The pilotless aircraft are nearly invisible and, without warning, can deliver instant death from thousands of feet away in the airspace above. Foreign governments often give us permission to cross borders with Predators in a way they would not with loud, manned aircraft.

Moreover, drones are constantly evolving. They now stay in the air far longer and are far more accurate and far more deadly than when they first appeared in force shortly after 9/11. Suddenly it is a lot harder for a terrorist to bomb a train station in the West than it is for a Predator to target that same would-be terrorist’s home in South Waziristan.

Notwithstanding my admiration for his work, I cannot sign onto this particular piece.  Perhaps I am once again blinded by my antipathy for the current Administration, leading me to reject anything that reflects well on Obama, a kind of cognitive dissonance that finds fault where there is none.  On the other hand, it may be that Herschel Smith (and other folks like Tim Lynch, Michael Ledeen and Michael Yon) educated me too well to fall into facile thinking about a war won with drone attacks.   I am surprised to hear Professor Hanson saying anything to this effect.

What support is there for Hanson’s statement that drones have facilitated “getting the upper hand in the long war against Middle Eastern terrorists” ?

I certainly do not deny that drones have proven to be exceedingly useful tools on the battlefield and adept at decapitation operations, but Hanson seems to make way too much out of the effect of drones.  Yes, many al-Qaeda and affiliated terror group leaders have been killed and their accumulated expertise, leadership and inspiration denied to their followers.   But, as we have seen again and again in Iraq, Afghanistan, Yemen, Gaza, Lebanon, Iran and Somalia, merely ridding terror groups of their top leadership provides at best a respite until new leadership fills in the vacated posts.   Capabilities can be blunted at times with this tactic but the larger struggle continues unabated.   In short, no one has yet proven that decapitation operations are winning the war.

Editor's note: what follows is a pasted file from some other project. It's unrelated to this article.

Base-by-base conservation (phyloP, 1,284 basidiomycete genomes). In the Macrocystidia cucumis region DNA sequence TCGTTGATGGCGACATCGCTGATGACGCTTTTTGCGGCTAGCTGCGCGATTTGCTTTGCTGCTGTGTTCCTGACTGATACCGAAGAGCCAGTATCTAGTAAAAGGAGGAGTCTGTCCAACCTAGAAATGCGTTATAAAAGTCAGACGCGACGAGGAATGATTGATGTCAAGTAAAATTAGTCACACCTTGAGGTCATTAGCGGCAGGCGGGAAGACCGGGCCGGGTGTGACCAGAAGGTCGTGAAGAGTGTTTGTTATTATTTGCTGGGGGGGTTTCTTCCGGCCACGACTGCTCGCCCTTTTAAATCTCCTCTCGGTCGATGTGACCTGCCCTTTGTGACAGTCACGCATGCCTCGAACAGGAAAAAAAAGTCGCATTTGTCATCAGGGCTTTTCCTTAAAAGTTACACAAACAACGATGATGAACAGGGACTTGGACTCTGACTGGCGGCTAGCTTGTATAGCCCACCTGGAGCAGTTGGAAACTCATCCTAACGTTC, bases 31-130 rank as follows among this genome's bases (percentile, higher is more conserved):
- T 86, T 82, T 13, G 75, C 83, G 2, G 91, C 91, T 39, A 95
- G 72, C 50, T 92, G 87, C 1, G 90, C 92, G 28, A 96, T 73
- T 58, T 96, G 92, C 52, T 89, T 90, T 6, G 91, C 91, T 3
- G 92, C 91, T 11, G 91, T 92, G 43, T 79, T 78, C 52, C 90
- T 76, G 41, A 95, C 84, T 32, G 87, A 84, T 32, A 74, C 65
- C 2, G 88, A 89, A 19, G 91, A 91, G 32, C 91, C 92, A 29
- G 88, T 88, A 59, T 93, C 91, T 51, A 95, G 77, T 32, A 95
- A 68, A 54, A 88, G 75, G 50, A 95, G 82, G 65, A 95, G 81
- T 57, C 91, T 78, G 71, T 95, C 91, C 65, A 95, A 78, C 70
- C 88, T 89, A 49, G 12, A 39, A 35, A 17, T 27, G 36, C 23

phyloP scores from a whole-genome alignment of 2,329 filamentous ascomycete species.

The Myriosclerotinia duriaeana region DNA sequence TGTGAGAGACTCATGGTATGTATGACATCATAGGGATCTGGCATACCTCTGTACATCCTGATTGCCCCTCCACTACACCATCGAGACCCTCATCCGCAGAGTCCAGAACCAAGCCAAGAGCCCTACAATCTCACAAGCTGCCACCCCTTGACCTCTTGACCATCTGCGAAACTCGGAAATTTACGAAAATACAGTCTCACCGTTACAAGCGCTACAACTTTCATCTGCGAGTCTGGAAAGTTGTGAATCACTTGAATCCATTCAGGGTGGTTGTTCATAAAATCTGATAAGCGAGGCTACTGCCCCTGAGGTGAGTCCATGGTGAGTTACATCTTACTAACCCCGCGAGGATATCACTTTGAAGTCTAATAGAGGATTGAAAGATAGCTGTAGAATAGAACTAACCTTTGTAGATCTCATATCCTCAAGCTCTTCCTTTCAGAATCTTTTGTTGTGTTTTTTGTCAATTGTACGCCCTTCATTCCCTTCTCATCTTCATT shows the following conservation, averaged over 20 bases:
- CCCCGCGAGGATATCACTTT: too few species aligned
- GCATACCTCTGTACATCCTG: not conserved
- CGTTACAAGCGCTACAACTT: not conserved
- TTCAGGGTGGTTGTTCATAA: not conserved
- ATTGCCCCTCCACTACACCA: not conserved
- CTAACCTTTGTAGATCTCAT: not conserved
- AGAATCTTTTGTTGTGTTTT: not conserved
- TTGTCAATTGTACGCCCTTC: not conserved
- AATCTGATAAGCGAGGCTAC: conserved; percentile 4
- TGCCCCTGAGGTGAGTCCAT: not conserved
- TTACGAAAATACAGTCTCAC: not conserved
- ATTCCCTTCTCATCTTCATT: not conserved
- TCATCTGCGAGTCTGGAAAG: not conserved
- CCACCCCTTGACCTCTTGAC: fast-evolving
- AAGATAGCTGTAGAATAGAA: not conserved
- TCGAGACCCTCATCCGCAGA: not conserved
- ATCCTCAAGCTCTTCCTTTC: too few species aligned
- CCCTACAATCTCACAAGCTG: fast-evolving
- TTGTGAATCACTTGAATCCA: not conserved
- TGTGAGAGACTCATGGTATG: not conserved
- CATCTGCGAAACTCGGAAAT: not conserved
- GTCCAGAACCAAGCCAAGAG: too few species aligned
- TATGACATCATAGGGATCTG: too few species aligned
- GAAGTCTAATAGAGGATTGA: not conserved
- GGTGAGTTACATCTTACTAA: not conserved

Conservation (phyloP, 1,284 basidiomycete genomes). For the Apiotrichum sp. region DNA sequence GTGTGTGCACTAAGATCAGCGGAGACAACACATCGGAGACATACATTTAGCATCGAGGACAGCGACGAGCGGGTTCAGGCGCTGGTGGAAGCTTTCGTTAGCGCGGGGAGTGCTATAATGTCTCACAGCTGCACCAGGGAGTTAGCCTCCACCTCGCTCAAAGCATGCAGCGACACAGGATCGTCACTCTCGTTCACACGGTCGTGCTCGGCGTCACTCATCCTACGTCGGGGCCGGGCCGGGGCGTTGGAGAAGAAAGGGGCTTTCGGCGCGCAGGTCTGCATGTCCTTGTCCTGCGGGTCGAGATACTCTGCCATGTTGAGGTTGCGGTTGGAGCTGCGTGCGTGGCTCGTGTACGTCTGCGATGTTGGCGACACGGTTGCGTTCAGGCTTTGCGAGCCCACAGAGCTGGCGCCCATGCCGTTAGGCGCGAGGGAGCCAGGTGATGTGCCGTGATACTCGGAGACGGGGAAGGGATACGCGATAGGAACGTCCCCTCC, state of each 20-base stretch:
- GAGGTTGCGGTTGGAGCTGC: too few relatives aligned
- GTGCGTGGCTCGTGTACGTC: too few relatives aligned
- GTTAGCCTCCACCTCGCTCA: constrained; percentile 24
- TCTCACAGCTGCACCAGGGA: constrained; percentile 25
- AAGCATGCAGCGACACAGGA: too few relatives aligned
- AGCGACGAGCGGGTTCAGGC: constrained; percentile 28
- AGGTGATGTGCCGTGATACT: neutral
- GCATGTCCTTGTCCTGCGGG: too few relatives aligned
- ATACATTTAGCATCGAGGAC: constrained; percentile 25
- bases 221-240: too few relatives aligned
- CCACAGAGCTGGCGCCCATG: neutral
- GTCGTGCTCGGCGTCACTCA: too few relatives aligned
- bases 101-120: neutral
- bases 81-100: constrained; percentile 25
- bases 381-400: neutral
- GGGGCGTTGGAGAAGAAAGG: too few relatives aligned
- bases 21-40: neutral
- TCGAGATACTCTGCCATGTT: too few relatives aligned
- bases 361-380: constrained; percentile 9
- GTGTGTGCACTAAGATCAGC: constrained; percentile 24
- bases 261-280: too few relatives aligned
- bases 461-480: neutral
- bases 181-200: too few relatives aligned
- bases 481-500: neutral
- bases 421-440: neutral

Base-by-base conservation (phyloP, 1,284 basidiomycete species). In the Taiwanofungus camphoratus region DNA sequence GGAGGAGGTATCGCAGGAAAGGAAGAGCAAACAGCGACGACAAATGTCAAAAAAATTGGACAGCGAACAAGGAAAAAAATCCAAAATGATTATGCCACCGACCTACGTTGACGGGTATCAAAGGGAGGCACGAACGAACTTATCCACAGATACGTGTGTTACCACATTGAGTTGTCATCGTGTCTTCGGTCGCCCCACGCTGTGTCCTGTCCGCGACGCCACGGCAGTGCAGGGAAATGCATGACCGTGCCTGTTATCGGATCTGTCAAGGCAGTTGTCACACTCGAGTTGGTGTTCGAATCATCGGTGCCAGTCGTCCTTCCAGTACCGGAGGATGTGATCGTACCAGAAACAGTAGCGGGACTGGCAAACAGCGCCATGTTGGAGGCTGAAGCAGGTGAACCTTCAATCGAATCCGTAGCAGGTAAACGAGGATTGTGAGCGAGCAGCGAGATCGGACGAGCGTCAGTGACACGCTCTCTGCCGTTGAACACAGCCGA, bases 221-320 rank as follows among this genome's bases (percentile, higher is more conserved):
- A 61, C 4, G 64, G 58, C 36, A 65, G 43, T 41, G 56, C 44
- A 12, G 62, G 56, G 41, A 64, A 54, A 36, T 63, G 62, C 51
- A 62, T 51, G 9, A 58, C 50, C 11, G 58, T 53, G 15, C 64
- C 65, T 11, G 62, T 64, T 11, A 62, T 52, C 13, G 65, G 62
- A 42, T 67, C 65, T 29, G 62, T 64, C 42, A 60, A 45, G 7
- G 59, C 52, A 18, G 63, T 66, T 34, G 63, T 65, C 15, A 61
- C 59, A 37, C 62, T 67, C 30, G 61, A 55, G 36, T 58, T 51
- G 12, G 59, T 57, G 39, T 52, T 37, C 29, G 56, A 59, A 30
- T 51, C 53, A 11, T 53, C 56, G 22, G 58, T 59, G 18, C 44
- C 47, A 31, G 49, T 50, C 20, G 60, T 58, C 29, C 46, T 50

And I posit that no one can prove this point because to argue this is to mistake the very nature of the war itself.

Has the killing of Bin Laden and others really “turned the tide” in our favor as Hanson claims?  It could be argued that Al Qaeda as an organization was already dead or dying, discredited by their humiliating defeat in Iraq and their failure to launch any new attacks against the U.S. homeland.  In this sense, Al Qaeda leadership has been sitting around waiting to be picked off.   Very simply put, the game has changed dramatically since 9-11 and Al Qaeda and its cohorts are no longer all that relevant.   The ball has been taken up by other larger forces and by events that no one could foresee in 2001 or even 2009.   The Muslim Brotherhood, Hamas, Hezbollah, the Iranian Revolutionary Guard, the so-called Arab Spring.   These are all actors and events that are well beyond the reach of Drones and will have the most to say about winning or losing the war against militant Islam.